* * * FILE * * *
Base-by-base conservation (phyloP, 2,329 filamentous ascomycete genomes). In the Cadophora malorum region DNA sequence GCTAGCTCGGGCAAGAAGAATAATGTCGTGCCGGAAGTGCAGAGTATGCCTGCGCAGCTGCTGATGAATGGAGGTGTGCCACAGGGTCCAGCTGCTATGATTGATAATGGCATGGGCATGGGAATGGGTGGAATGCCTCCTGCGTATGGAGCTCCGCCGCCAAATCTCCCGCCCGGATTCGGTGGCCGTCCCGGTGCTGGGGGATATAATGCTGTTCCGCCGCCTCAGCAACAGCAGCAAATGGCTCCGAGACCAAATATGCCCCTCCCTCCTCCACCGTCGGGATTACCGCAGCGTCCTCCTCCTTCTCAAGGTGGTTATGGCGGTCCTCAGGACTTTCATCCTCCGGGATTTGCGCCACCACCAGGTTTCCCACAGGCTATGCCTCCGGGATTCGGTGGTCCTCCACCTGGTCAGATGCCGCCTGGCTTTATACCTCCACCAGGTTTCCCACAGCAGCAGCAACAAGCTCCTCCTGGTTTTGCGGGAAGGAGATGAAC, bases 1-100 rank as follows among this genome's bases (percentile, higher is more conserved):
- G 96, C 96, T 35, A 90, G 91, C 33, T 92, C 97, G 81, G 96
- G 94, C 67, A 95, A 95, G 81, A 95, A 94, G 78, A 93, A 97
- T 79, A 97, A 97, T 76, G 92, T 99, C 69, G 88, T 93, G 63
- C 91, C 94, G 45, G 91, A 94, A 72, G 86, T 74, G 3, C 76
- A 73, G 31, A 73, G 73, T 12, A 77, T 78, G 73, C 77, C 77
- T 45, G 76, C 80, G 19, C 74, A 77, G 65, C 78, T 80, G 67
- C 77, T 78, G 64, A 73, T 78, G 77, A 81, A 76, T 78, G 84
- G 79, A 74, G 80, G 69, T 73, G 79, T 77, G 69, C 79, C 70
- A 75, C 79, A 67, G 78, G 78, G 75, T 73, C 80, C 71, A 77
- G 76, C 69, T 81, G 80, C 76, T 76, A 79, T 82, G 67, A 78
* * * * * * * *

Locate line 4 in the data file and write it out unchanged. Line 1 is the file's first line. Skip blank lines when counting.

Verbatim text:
- T 79, A 97, A 97, T 76, G 92, T 99, C 69, G 88, T 93, G 63